Leadership is earned through demonstrating authenticity and truthfulness and not through positional power.
At an equine leadership school in the Eastern Cape, Yolanda Sing, the founder of Chloé Consultants works with a team of horses to help people develop authentic leadership skills.
According to research conducted by Harvard Business School research fellow Bill George, ‘authentic leaders’ are constantly growing and learning from their leadership experiences.
By taking on new challenges, he says, they become more effective. Instead of being uncertain or even threatened in new situations, they draw upon their true selves and what they have learned over time and from others, to be good leaders.
“I call it congruency,” says Sing. “When you know who you are and you live by your values and principals, it is easy to know what to do in any situation because there is congruence between who you are, what you say and think, and what you do.”
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Congruency implies emotional intelligence, widely accepted as a key component of effective leadership. When you are in tune with yourself and your emotions, and you take into account situational contexts, you can lead with greater empathy and greater power.
“A leader who is committed to doing the work that is required to be authentic and emotionally intelligent is better able to gauge the needs, wants and expectations of their team of people,” says Sing. “That leads to enhanced decision-making that is in the best interest of all involved.”
The five elements
Sing says there are several components to authentic leadership:
Being aware of your strengths and limitations means you can be your real self, without being afraid of exposing weaknesses or making mistakes.
2. Clarity of purpose
Being clear about your mission and objectives, enables you to put the greater good of the organisation as a whole ahead of personal ego interests.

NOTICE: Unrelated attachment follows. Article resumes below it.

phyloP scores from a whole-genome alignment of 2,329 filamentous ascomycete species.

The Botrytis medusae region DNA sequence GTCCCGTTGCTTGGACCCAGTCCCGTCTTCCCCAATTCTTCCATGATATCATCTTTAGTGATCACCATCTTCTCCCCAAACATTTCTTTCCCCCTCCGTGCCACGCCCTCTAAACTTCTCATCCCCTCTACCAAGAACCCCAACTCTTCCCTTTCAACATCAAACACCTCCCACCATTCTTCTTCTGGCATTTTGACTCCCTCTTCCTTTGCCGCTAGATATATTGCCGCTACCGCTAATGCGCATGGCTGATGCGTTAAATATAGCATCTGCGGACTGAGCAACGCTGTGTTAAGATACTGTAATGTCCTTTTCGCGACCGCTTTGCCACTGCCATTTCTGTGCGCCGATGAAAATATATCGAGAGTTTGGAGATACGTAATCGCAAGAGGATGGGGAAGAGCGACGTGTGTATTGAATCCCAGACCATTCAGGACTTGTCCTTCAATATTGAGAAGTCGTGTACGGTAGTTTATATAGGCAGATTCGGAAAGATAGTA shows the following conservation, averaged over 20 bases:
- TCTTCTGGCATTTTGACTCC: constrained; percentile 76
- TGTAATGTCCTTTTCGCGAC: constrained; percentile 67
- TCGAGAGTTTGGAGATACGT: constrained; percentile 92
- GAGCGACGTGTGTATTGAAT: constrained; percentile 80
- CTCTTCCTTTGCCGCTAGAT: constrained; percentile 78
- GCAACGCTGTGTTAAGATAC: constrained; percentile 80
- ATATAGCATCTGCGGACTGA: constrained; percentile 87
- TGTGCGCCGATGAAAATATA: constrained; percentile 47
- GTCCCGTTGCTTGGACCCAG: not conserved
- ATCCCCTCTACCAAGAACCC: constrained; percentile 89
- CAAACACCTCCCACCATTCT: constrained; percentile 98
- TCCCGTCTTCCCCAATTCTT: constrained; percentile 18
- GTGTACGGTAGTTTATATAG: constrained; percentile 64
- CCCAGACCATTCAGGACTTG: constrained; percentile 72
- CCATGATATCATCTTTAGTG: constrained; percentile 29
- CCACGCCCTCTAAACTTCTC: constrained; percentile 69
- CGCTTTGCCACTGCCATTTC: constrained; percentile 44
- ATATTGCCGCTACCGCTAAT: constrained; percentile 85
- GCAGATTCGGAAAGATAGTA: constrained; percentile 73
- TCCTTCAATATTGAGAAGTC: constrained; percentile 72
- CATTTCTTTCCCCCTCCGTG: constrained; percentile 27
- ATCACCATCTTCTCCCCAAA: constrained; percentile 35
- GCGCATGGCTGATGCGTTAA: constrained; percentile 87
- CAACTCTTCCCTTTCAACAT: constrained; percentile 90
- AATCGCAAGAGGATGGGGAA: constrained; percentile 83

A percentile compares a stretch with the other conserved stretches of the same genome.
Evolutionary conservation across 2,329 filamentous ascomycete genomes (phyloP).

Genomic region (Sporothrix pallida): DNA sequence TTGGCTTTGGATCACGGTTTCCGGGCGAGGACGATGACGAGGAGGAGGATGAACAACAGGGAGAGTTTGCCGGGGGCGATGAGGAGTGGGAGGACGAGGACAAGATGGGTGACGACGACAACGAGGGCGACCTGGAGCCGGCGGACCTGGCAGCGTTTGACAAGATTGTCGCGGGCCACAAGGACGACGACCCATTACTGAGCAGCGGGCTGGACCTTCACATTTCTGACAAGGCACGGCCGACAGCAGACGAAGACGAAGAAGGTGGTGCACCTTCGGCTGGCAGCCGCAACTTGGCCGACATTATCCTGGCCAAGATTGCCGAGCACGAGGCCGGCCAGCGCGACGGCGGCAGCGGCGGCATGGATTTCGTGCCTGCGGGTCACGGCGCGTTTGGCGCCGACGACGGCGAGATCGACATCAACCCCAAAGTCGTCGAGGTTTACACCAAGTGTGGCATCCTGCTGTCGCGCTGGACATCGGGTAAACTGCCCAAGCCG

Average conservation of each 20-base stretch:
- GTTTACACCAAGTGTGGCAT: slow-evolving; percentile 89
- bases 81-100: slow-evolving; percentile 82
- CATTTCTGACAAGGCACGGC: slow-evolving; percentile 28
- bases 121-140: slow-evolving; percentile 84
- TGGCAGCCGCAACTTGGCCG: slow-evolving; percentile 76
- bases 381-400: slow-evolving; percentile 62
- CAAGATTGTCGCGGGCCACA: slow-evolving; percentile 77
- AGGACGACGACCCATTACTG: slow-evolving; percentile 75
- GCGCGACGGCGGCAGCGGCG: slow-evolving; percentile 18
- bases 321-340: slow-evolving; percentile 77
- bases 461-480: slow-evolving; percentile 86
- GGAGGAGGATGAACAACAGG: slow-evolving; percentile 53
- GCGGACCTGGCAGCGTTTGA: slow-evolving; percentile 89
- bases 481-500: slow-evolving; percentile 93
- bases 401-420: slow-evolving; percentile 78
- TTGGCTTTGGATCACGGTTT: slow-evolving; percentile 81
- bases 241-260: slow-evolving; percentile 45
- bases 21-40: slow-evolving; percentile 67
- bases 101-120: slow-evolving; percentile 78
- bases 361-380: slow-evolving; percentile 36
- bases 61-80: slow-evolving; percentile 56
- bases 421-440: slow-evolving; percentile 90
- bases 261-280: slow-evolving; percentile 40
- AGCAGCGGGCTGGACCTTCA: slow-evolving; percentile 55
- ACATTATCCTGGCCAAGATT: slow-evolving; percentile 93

3. Lack of fear
To be unafraid of vulnerability because you are emotionally intelligent enables a life that is far more stress-free than most. This allows for a greater focus on results.
4. Future focus
Rather than living only in the now, authentic leaders look to the future and have the ability to see the long term. They know that success is based on hard work and commitment.
5. Respect for others
Self-actualisation leads to a respect for other people and a deep understanding, that it is far easier to get people on your side when they feel valued, as opposed to threatened or afraid.
It’s a lifelong journey
The process of becoming an authentic leader takes time. Sing advises spending a few moments every day living in the present, until it becomes a habit. Being present in the moment means giving undivided attention to one thing at a time, so that you are fully engaged.
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“Leaders shape the culture of their organisations,” she adds. “Letting go of controlling behaviour allows you to connect with and influence people more effectively, and enhance your own self-confidence at the same time. That’s because guiding others with empathy earns respect and authority.”